In-Depth: Behind The Scenes Of Certain Affinity's Age of Booty

How did the Bungie veterans at indie developer Certain Affinity construct its downloadable pirate-themed console RTS Age of Booty? Gamasutra has exclusive highlights from the postmortem, revealing how the team used prototyping to good effect -- and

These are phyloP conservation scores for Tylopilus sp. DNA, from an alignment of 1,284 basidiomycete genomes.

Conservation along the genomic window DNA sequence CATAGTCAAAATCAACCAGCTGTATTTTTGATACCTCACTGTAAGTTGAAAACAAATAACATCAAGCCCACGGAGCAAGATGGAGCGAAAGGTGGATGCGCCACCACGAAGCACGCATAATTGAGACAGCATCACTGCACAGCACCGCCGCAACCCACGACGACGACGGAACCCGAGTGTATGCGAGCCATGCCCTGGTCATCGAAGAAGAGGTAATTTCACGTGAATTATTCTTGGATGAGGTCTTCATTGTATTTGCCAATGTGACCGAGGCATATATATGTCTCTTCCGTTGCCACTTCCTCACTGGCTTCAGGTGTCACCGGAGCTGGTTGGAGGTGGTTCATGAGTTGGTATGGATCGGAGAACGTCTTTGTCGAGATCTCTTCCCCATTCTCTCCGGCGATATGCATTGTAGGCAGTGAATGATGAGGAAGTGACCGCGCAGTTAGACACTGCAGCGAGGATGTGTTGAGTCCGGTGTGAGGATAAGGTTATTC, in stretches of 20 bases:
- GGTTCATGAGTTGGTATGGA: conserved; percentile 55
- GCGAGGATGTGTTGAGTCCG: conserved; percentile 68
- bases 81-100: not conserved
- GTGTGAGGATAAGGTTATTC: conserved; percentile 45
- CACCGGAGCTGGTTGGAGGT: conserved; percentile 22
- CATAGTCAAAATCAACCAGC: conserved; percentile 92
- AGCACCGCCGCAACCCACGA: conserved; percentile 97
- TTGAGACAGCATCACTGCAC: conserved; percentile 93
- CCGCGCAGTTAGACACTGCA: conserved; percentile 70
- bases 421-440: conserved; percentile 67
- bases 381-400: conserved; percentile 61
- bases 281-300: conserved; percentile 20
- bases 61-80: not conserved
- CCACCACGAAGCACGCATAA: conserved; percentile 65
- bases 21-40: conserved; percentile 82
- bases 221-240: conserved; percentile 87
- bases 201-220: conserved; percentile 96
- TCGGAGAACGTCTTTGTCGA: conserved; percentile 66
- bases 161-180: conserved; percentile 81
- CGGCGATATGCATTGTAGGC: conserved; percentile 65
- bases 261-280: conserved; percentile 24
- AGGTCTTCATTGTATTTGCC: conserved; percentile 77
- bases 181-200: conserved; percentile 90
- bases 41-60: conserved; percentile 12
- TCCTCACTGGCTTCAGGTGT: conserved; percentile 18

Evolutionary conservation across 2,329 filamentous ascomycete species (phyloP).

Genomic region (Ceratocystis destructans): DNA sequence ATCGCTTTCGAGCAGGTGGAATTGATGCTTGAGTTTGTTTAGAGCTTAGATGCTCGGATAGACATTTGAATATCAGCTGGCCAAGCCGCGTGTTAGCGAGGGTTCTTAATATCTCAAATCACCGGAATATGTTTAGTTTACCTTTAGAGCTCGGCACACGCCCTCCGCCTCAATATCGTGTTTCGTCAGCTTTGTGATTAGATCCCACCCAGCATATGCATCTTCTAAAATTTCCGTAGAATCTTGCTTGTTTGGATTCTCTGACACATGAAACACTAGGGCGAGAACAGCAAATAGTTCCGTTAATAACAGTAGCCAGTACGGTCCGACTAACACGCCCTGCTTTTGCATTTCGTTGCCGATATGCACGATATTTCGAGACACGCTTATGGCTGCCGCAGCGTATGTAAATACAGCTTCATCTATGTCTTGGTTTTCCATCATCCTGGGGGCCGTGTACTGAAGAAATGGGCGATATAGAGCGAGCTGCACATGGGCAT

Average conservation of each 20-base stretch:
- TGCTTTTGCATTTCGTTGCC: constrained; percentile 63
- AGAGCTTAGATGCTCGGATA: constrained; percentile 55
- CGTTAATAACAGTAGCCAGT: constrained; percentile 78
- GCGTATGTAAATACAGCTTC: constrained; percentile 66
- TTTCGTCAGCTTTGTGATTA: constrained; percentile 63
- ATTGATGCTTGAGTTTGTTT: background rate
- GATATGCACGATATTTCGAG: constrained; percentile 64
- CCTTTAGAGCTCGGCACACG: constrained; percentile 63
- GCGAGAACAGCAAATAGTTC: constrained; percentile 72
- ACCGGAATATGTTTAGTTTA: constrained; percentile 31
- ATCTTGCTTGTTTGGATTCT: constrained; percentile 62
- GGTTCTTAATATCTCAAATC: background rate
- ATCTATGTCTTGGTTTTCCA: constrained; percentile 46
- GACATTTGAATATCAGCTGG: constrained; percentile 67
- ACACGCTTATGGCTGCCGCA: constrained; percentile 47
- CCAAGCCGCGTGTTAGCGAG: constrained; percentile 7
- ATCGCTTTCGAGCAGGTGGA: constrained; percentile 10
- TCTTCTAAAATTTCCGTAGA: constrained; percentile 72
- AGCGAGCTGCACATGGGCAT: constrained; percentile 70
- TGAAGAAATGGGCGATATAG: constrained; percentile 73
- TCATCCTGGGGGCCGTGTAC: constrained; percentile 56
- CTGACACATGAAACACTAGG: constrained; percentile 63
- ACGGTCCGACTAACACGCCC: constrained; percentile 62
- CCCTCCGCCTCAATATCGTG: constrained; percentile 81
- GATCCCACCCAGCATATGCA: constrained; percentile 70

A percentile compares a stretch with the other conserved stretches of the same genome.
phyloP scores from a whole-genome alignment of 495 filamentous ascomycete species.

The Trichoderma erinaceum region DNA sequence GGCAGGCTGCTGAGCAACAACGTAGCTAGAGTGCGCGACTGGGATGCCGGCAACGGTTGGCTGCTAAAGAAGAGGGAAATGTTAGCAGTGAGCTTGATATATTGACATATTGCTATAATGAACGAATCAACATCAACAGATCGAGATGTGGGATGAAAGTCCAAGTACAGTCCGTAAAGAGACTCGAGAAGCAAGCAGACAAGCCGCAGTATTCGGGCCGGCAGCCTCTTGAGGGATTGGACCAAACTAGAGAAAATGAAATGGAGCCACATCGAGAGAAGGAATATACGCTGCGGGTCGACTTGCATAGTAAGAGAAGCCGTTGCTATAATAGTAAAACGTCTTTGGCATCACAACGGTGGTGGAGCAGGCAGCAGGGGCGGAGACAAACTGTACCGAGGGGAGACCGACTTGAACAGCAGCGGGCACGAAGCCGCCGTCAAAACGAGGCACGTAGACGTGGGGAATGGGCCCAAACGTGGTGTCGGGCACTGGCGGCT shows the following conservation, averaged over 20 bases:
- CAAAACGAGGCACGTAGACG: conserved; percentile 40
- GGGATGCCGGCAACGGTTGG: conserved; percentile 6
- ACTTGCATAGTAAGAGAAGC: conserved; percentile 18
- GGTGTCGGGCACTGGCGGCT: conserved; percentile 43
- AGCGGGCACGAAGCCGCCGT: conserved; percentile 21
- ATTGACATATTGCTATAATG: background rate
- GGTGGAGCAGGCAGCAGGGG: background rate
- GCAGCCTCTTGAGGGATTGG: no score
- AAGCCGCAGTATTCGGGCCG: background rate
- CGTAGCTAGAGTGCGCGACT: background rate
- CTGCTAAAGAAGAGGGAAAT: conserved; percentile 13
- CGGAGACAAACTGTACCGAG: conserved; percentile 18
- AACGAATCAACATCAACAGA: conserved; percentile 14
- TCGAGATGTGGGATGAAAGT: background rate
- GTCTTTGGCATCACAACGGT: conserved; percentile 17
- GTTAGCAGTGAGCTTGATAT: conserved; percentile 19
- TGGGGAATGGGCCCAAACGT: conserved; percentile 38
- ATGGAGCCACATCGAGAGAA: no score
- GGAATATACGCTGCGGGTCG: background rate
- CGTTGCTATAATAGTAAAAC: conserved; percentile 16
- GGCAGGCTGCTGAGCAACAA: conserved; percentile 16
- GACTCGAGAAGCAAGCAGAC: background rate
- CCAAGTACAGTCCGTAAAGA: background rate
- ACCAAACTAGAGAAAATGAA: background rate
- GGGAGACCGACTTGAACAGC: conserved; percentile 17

The latest issue of Gamasutra sister publication Game Developer magazine includes a creator-written postmortem on the making of Certain Affinity's Age of Booty, the pirate-themed RTS released via download on Xbox Live Arcade and PlayStation Network. These extracts reveal how the Texas-based start-up studio behind the game faced the obstacles of succeeding as an independent development house while still keeping a hold on its original IP. Certain Affinity president Max Hoberman, a Bungie Studios veteran, crafted the postmortem of the Capcom-published product, which was introduced in Game Developer as follows: "Beginning with a paper prototype and then creating an original engine, Certain Affinity brought Age of Booty to completion in just over a year, all while juggling multiple projects and shuffling developers on and off the project. Even an unexpected last minute dispute over the name couldn't scuttle the game and Certain Affinity took home the real treasure: full control over its own IP." The Importance of Prototyping Particularly for downloadable games that rest heavily on heavily-repeated mechanics, early and thorough prototyping of the concept is crucial. Hoberman explains of the game, which has largely positive, constructive reviews on aggregation site Metacritic: "One of the things I most appreciate about Settlers of Catan is that a player can learn all the rules and mechanics during a single game. This was the very heart of what we were trying to accomplish with Age of Booty -- nailing a simple, intuitive control scheme was our highest priority. "Once we'd nailed the basic controls it was possible to manage resources and sail a single ship around and fight, but there really wasn't much depth to combat, partially due to the simplified control scheme. We wanted combat to happen automatically when ships got near each other, without requiring micro-management, and this added to the feeling that there wasn't enough to do. Rather than adding complexity to the controls we decided to get team play working. "Before this there was a little bit of randomness in combat, but when two ships were fighting, the player with the bigger guns almost always won. The addition of teams allowed you to work together against a single enemy and manipulate the odds. "We didn't fully appreciated the depth that this added until we played a few team games, and two of our artists -- guys that barely even play games -- skunked us designers. We'd been beating them mercilessly on our Halo maps for months, so at first we thought this was a fluke. We tried it again. And again. And again. They were unbeatable. "We actually thought that they were cheating until we watched them play. They stuck together like glue, while we got cocky and went off and each did our own thing, and this worked to their advantage time and time again. We tried to emulate this strategy but inevitably bickered and lacked coordination and always ended up losing. We were consumed with a burning passion to beat the artists at our own game, and at that point we knew that we'd discovered something wonderful. "Team play added a ton of depth to the game without compromising the simple controls. This was probably the best possible start for a game. We had created a playable prototype that looked good, that was both easy and fun to play, and that demonstrated the game's core mechanics. The value of this prototype can't be underestimated -- not just in helping us pitch the game, but in guiding us later on." Communication is the First Casualty Even within a smaller team like Certain Affinity, when communication between disciplines starts to break down, the project will inevitably have problems. Hoberman explains of some of the issues inherent in creating a game with a smaller team with less well-defined roles: "The changing assignments and splitting of focus challenged everyone and presented a prioritization nightmare that left no area untouched. One serious consequence was a breakdown in cross-disciplinary communication, something we take a lot of pride in, as evidenced by our completely open pit-style office. "Over the course of the project there were numerous disconnects between the perceived state of the game and the actual state of the game, especially between programmers and designers, but sometimes also between artists and programmers. "Animation support was one huge casualty of this disconnect, ultimately causing us to cut characters and character animation entirely, after we'd already done the modeling work and re-done the animation work several times. "The hardest hit were the designers, who continued fine-tuning plans for sophisticated features like matchmaking and party support long after the programmers had already made huge simplifications (and often cuts) to these systems. "A combination of lack of attention to the project, poor communication, and wishful thinking led to the design team believing that several features were far more advanced than we were actually able to implement, and they did not find out the reality until very late in the project. "These misconceptions inevitably trickled down to Capcom and caused some confusion and even a bit of friction toward the end of the project when they learned about big cuts and changes that had been made months earlier." It's Better to be "The Man" After the game ships, it can make a huge difference to the studio whether it has retained the intellectual property to its creation. Certain Affinity pulled off that sometimes-difficult trick of having a publisher to help fund the game, but having the IP under its control for subsequent titles, as follows: "One of the very best things we did was negotiate a deal that left us entirely in control of the game and the intellectual property. We went in to discussions with this as our highest priority, but to be completely honest I was a bit surprised when we walked out with full IP ownership. "What this did for us in a development sense was provide awesome motivation. There was no way the publisher could dictate our game design, and regardless of how much the company made off of this first title we knew that we were building something that had long-term value. "This was a great motivator both for the development team and for business decisions. Simply put, this gave us a reason to invest our own money in the game, above and beyond what we got from the publisher. "We couldn't have crammed all of the juicy features we wanted in otherwise; the business model for a single title, and especially for a risky new IP (a downloadable game, at that) simply didn't justify the investment." Additional Info The full postmortem, including a great deal more insight into Age of Booty's development, with "What Went Right" and "What Went Wrong" reasoning, is now available in the November 2008 issue of Game Developer magazine. The issue also includes Game Developer's first annual "Top Deck" feature of influential and innovative game developers, and Oliver Franzke offers up an in-depth feature compiling best practices for error reporting and value editing systems. Plus, as usual, there is Matthew Wasteland's humor column, as well as development columns from Power of Two's Noel Llopis, Bungie's Steve Theodore, LucasArts' Jesse Harlin, and Maxis' Soren Johnson. Worldwide paper-based subscriptions to Game Developer magazine are currently available at the official magazine website, and the Game Developer Digital version of the issue is also now available, with the site offering six months' and a year's subscriptions, alongside access to back issues and PDF downloads of all issues, all for a reduced price. There is now also an opportunity to buy the digital version of November 2008's magazine as a single issue.